Subaru Outback Forums banner

1 - 2 of 2 Posts

·
Registered
Joined
·
1 Posts
Discussion Starter #1
Hello all,

I purchased my first Subaru(03 legacy wagon 4EAT with 166000 miles, has about 180000 now) last February and I love the car. After searching through the forums here I figured I'd start my own thread and maybe get some pointers/advice from the experts here on an Issue I've been having lately. Sometimes while driving, the AT Oil Temp light begins flashing and doesn't stop until the car is turned off. This in turn makes the Check Engine light come on as well. Typically it only seems to happen when it is very hot or very cold outside. Yesterday was in the 30s all day and the AT Oil Temp began flashing on my way to work, and on my way home, today is in the 50s and it didn't do it this morning. Also, I think I've began to notice some correlation between the AT oil temp light flashing and the air controls inside the car. Is this possible?

The first time this happened was late summer/ early fall so I took my car to a friend and plugged up the OBD2 scanner. The code it gave was P0743 Torque Converter Clutch Solenoid Circuit Electrical. Since I hadn't really noticed any issues with the AT I decided to just clear it and see if it comes back up.... and it has. I know there are quite a few forums here with vehicles throwing the same code, however none seem to really be quite the same as mine.

The car runs and drives great, there is nothing I can notice about it's performance that would help pinpoint what particularly is going on. I've kept up with general engine maintenance and all fluid levels are good, AT fluid looks clean.

I think my first plan of attack this weekend is going to be testing AT wiring and hopefully that will help solve the problem without dropping the pan. If that doesn't work I think Ill have to drop pan and inspect wiring/ solenoids/ sensors there.
If that doesn't work I really don't know what to do. I don't particularly want to take it in somewhere, I enjoy doing stuff like this myself. However I think there may come a point when it goes beyond my capabilities and would be best to just take it to a mechanic.

With that being said, does anyone have any advice to give this novice? Pointers? Things to consider/ look out for? Really anything would help and be much appreciated.

Please let me know what ya'll think, and let me know if there is any info that I left out that would help. I look forward to hearing your responses

Thanks,
Kevin
 

·
Premium Member
2001 VDC/SC One of a Kind
Joined
·
12,587 Posts
First, I'd check the battery and the cabling. A weak battery, one that is not providing ample ampere output, not necessarily voltage, will cause problems, especially with an automatic transmission. Since you also posted that the AC controls act up, it's probably related to a poor battery and bad ground cables.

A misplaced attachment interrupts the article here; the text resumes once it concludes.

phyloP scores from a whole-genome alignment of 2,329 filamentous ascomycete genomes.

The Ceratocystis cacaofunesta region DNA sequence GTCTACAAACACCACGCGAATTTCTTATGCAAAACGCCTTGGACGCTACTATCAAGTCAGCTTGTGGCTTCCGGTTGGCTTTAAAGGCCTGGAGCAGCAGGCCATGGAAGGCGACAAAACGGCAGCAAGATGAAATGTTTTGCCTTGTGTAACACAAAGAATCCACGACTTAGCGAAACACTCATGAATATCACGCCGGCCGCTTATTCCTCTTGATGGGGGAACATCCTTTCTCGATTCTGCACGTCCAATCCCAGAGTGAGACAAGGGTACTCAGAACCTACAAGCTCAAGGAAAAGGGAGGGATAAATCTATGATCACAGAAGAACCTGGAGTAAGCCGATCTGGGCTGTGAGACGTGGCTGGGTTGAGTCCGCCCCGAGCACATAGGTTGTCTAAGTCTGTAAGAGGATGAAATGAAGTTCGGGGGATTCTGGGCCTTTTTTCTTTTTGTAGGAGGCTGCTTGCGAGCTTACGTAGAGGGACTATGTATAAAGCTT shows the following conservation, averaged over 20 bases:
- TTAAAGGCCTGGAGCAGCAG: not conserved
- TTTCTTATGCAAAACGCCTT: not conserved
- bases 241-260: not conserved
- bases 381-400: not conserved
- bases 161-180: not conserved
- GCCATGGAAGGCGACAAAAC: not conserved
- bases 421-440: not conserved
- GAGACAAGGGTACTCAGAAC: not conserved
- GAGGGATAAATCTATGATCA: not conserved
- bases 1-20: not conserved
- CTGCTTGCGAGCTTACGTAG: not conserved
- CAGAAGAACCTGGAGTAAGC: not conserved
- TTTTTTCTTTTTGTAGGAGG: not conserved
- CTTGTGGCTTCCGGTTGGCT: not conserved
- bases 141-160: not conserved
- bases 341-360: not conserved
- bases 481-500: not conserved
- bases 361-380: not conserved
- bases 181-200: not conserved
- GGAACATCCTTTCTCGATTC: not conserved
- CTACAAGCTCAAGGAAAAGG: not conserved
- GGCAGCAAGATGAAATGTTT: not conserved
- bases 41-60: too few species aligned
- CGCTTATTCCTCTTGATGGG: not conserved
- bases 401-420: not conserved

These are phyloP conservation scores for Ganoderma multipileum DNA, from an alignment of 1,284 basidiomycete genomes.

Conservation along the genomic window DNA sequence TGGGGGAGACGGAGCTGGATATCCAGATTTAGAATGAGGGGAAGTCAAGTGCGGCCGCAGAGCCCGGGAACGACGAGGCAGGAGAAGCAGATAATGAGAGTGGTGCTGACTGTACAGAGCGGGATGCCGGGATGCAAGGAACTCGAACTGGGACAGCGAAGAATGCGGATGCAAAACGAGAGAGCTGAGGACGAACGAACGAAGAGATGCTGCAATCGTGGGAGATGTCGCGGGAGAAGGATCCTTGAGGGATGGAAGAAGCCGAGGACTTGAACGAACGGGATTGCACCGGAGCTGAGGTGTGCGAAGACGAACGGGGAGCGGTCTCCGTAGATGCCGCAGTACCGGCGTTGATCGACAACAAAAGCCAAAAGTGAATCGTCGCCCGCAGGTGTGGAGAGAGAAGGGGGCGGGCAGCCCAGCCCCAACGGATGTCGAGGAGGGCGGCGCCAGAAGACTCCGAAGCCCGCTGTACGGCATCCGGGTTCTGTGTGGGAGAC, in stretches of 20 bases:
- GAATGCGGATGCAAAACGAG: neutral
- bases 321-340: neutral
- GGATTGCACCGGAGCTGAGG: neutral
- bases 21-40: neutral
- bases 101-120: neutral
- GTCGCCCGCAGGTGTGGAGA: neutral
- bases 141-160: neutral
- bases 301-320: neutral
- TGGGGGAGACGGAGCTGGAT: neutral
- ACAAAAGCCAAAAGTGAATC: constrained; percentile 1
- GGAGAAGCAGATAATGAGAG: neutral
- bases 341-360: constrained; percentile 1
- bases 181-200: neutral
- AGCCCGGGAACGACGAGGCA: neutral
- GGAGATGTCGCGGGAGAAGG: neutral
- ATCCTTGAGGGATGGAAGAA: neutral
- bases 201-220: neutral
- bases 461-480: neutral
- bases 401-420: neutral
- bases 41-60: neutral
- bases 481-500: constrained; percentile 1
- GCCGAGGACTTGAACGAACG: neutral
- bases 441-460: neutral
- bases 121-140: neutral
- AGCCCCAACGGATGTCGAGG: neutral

You would have to have a meter that can measure ampere output with the battery cold and then check conductance through the cables, the negative from the battery to the lug by the starter and the positive from the battery to fuse box, battery to starter and alternator to the fuse box. On the main cables you don't want more than .2 ohms resistance. Then check the body grounds, once you get the main ground good, and you should not have more than .4 ohms resistance between the battery negative post and the ground lugs on the engine and body. There's a main ground lug on the intake manifold, 2 actually bolted down side by side, one by the ABS module, one by the fuse box, 2 on the firewall, one that runs from the top of the transmission by the pitch stop mount and connects to the the top bracket for the pitch stop on the firewall. Then you have a cable under the car that connects the heads to the frame rail, 2 on the lower radiator bracket for the lights, horn, etc.

Beyond that, the TCC applies at speeds over 28 mph and light throttle in 4th. It also engages when engine load levels and in 4th when cruising. Without TCC lockup the engine speed stays high and the torque converter continues to slip and increases the fluid temperature. So more fuel consumption and shorter fluid life. Once the code sets the TCM stops trying to engage the clutch until the next key cycle. This helps to keep the clutch from burning up. It may already be burned up and you may be looking at a new torque converter to fix it. But check the electricity supply and cables first.

There's also a ground wire on the valve body that can come loose and this can effect the TCC solenoid as well as the shift solenoids for the gear train and the center diff clutch. If/when you pull the pan, it's the black wire and just bolts to the bottom of the body.
 
1 - 2 of 2 Posts
Top